Psoriasis is a common skin disease without a cure, affecting 125 million worldwide and more than eight million in the United States according to the National Psoriasis Foundation. The National Institutes of Health defines psoriasis as a chronic illness “in which the immune system becomes overactive, causing skin cells to multiply too quickly.” Symptoms of psoriasis include skin rashes, flaking, stiffness, and peeling, and it’s often confused with other common skin conditions, such as eczema, as psoriasis is frequently diagnosed visually. Doctors examine the affected area and can recommend a biopsy to determine what the patient is dealing with.
Though people don’t often immediately think of psoriasis when they think of skin conditions that affect Black women, it can impact not only Black women’s ability to be comfortable in their skin, but their self-esteem as well. We spoke to healthcare professionals and Black women living with the disease as the spotlight is on the condition for Psoriasis Awareness Month.
Twenty-nine dermatologists considered to be leaders in the study of psoriasis were surveyed about how symptoms manifest in Black patients by the Journal of Drugs and Dermatology. Sixty-six percent said they witnessed “different manifestations of disease, such as more dyspigmentation, thicker plaques, and less erythema in African Americans.
Adrianna Gonzalez, MD confirms this. “I do definitely see differences from my Black patients and non-Black patients,” she tells ESSENCE. “One of the major things is the color. The classic psoriasis findings that you think of is this pink red, very scaly plaque, and in patients of color, it is very rarely like that. It also leaves behind a lot more discoloration.”
According to the American Academy of Dermatology Association, “In African Americans, the psoriasis often looks violet and the scale gray. In dark skin, the psoriasis can also be dark brown and difficult to see.”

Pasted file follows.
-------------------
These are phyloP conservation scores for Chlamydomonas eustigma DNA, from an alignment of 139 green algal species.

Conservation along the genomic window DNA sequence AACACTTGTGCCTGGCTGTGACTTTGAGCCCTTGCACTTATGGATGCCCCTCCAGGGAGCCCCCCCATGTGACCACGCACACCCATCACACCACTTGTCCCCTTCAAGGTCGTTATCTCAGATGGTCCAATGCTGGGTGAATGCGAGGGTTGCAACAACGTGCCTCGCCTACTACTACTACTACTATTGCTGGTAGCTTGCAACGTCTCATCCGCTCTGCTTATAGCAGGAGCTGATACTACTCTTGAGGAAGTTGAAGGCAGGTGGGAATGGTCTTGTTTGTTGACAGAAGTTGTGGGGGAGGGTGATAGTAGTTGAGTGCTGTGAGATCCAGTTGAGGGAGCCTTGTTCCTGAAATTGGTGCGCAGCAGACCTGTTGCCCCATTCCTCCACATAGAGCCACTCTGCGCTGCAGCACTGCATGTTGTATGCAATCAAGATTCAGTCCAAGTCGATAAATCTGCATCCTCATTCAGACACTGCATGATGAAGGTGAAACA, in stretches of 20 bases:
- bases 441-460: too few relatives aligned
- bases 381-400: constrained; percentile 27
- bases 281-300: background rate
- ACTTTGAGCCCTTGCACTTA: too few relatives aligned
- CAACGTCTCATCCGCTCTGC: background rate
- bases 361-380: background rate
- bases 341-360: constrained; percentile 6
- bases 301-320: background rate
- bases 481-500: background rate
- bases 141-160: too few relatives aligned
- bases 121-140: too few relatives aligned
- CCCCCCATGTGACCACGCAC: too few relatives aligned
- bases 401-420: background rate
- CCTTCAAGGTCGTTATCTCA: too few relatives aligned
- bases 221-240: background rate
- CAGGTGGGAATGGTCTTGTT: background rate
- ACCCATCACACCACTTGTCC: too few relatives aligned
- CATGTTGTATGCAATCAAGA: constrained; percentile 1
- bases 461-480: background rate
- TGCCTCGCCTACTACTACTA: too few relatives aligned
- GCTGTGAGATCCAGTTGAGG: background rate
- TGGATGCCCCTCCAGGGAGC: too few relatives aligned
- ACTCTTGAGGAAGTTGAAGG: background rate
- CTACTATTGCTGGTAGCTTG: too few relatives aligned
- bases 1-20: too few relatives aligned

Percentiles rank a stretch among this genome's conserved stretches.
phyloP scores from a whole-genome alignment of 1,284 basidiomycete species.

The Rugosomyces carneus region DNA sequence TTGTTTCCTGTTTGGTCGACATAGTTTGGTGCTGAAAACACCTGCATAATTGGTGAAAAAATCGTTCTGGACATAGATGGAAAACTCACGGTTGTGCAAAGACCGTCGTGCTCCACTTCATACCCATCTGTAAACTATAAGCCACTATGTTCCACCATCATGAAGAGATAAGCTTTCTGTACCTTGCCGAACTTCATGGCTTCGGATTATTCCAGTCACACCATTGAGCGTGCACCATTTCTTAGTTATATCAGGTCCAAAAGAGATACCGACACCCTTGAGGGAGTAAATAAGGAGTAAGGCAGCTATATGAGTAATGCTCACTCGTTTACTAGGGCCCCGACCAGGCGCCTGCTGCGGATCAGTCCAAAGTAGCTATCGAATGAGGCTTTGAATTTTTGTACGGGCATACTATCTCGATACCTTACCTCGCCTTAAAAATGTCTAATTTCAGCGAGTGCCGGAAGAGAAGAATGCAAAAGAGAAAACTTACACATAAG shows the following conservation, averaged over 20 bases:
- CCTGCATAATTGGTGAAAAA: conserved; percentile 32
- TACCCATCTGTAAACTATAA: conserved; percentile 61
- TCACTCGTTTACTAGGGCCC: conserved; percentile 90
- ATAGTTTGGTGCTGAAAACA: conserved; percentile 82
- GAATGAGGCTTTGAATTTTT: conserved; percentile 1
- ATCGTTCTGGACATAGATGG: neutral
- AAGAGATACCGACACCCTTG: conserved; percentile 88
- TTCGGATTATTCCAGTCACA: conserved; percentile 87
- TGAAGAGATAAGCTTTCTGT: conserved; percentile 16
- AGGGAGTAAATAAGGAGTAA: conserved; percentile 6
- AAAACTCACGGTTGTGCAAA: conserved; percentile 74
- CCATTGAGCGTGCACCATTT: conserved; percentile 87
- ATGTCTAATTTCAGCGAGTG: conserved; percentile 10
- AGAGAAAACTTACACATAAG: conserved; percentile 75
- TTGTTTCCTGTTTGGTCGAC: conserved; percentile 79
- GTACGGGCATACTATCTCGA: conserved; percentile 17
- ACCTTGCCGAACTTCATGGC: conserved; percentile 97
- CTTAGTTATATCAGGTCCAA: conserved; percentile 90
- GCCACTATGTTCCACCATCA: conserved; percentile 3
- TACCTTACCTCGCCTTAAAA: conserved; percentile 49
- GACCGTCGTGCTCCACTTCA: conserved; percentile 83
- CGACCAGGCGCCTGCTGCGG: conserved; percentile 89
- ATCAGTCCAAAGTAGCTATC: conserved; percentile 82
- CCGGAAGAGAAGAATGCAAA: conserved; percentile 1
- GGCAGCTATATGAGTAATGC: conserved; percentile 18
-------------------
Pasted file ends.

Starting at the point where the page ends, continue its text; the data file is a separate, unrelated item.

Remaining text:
“Dermatology is a very visual field, and in our training, we look at subtle differences to make diagnoses,” Miranda Ewelukwa, MD of U.S. Dermatology Partners says. “Sometimes color is very important. It’s really important to know those nuances.”
“I’ve noticed that in my skin of color patients, they are a lot more likely to have scalp psoriasis and sometimes that’s the only presenting sign,” says Gonzalez.
Ashley Farrow, a nurse, experienced symptoms in her scalp prior to her diagnosis. “I’ve always been told that I had really bad dandruff,” she says. A hairstylist prompted her to seek medical attention. “I don’t think you have a dandruff issue,” Farrow recalled the stylist telling her. “I think this is psoriasis.”
Gonzalez says that psoriasis is commonly mistaken for dandruff. “It’s very unfortunate because it tends to be, in my experience, even more severe,” she notes.
Farrow saw a dermatologist who confirmed the diagnosis but did not consider specific needs connected to her having melanated skin when prescribing treatment. “My dermatologist that I went to was white, and she gave me medication that was basically alcohol-based. So it really kind of helped, but it also for my type of hair, dried it out. It was not really working for me,” she explains.